And if the problem becomes the delivery method in question, that envelops Moderna’s entire pipeline for the most part - and certainly their main source of revenue. The company said on Monday they plan to charge $110 to $130 for shots once the government gravy train comes to an end. My wild-ass guess is they are going to be slightly more hard pressed to get reimbursement for these shots as a rolling body of safety studies continues to reach its respective conclusions as the days move forward.
Meanwhile, public scrutiny of mRNA technology is at an all-time high, following the innumerable amount of athletes mysteriously collapsing in the midst of strenuous activity, not the least of which was the Buffalo Bills’ Damar Hamlin, who recently gave a nationwide television audience of millions a prompt to start asking questions about what the nature of his cardiac arrest was. Despite the fact that many potential explanations remain on the table, scrutiny of whether or not Hamlin was vaccinated began - for better or for worse - almost instantly after his collapse.
Pulling this thesis out now is interesting, because it was literally just a couple of days ago I was considering Moderna as a long after their Phase II cancer drug results with Merck. The long thesis would rest on the case that the mRNA technology is safe and works. I don’t really know what I was thinking at the time - perhaps the skeptical side of me hadn’t caught up with the excitement of a new idea yet - or I hadn’t realized what the risks were yet. Either way, the company is almost assuredly going to experience a significant amount of volatility in one direction or the other over the next couple of years. I haven’t looked at the idea of a long straddle yet to potentially try and just get long the volatility, but for now I continue to structure my trade on the name with very cheap, way out of the money puts that are short dated. In essence, I’m paying for lottery tickets and defining my risk, betting on one bad headline overnight that could send the stock down 50% all at once. It’s a long-shot, but if there are material negatives in the company’s future, there is still plenty of meat on the bone to the downside - it has a $70 billion market cap, trades at 28x forward earnings and has a book value of somewhere around $47 per share. If the company sees its income/cash flow prospects rudely interrupted, it could re-rate lower with gusto - quickly.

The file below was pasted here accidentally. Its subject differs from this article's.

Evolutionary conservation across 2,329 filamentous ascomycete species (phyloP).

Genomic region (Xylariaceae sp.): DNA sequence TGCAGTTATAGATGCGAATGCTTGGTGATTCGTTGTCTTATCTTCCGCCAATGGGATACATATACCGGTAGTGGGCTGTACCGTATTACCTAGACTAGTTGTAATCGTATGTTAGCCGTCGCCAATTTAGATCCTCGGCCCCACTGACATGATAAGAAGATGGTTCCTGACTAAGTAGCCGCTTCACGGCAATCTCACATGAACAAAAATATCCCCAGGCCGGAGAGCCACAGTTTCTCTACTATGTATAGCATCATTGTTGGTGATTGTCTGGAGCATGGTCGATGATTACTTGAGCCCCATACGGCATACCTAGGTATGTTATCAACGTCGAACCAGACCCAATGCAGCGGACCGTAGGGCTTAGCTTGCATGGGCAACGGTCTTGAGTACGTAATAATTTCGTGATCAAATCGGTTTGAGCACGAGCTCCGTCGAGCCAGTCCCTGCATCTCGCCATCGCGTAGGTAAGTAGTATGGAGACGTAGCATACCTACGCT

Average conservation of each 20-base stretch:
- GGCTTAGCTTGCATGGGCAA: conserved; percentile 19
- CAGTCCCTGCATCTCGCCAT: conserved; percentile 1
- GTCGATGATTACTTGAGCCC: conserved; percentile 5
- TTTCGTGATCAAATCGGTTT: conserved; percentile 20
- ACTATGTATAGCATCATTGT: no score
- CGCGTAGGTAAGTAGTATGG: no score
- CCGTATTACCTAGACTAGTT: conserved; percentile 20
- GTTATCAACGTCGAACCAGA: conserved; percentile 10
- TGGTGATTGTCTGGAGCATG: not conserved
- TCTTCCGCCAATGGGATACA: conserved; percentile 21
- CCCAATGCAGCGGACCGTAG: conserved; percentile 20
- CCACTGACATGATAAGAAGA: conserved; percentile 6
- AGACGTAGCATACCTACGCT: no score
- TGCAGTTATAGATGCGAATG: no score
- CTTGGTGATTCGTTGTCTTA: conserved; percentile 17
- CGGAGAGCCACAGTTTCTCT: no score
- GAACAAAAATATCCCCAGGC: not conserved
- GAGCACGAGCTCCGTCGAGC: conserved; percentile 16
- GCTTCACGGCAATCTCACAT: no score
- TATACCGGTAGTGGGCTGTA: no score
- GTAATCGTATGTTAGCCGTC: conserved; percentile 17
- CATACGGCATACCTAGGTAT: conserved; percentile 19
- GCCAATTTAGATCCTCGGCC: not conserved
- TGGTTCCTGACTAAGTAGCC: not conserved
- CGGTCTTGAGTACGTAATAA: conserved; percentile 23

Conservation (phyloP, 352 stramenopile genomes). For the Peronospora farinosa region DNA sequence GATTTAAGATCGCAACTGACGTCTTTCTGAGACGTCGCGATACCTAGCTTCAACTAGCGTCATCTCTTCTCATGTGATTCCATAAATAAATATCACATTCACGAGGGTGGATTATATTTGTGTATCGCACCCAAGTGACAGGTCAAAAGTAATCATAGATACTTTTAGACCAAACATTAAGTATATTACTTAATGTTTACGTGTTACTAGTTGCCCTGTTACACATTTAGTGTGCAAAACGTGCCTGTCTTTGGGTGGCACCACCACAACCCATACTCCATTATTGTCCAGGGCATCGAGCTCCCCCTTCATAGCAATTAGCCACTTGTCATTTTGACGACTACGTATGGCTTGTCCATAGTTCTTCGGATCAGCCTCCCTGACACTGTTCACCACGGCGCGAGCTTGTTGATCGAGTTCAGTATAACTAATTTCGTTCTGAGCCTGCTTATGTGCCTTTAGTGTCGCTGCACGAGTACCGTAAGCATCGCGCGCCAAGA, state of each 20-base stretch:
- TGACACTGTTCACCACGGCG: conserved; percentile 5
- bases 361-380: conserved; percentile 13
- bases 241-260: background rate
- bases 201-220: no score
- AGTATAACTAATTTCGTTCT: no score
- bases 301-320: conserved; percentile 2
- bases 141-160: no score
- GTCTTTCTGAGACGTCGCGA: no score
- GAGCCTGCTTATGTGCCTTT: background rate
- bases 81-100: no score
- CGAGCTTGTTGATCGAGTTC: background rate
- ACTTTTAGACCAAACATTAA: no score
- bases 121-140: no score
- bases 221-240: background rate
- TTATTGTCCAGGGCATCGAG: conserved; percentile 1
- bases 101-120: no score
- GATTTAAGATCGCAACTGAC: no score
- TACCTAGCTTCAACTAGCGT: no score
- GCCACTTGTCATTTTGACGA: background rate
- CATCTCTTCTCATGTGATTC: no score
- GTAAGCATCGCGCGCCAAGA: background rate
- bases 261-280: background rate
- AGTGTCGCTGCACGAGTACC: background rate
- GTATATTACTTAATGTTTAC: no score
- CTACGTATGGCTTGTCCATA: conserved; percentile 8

There will be a natural waning off of the vaccines regardless, which means that Moderna may need to show the proof in its technology’s pudding regardless of what they use the delivery for next. I had already identified back in January 2022 that shorting the vaccine makers would eventually make sense. In the event my current thesis turns out to be right, it’s unfortunate from a humanitarian standpoint, because it means that there are billions of people walking around with this “safe” technology in them. I thought long and hard about the ethics of this idea before writing this over the course of last weekend. I eventually decided that the damage has already been done either way (i.e. billions have gotten the shots already), so it doesn’t make betting against the company unethical. In fact, as the facts come to light, it looks more and more like simply a rational investment decision.
The upside risk is obviously if somebody finds Moderna’s platform valuable – like Merck may be doing, for instance - which could make them a takeover target. However, in the case of questions arising, the unspoken liabilities stack up and then no one would even want to buy Moderna even for the cash. Still, this type of upside situation is why I’ve been defining my risk with very deep out of the money put options that I expect to lose 100% on. The market is saying my thesis is bunk and doesn’t hold any water - so is “the science” and “fact checkers”.
But hey, it wouldn’t be the first time I showed up to a party a little early…
QTR’s Disclaimer: I’m short MRNA and own puts. I am not a financial advisor. I am an idiot and often get things wrong and lose money. I may own or transact in any names mentioned in this piece at any time without warning. This is not a recommendation to buy or sell any stocks or securities, just my opinions. I often lose money on positions I trade/invest in. I may add any name mentioned in this article and sell any name mentioned in this piece at any time, without further warning. None of this is a solicitation to buy or sell securities. These positions can change immediately as soon as I publish this, with or without notice. You are on your own. Do not make decisions based on my blog. I exist on the fringe. The publisher does not guarantee the accuracy or completeness of the information provided in this page. These are not the opinions of any of my employers, partners, or associates. I did my best to be honest about my disclosures but can’t guarantee I am right; I write these posts after a couple beers sometimes. Also, I just straight up get shit wrong a lot. I mention it twice because it’s that important.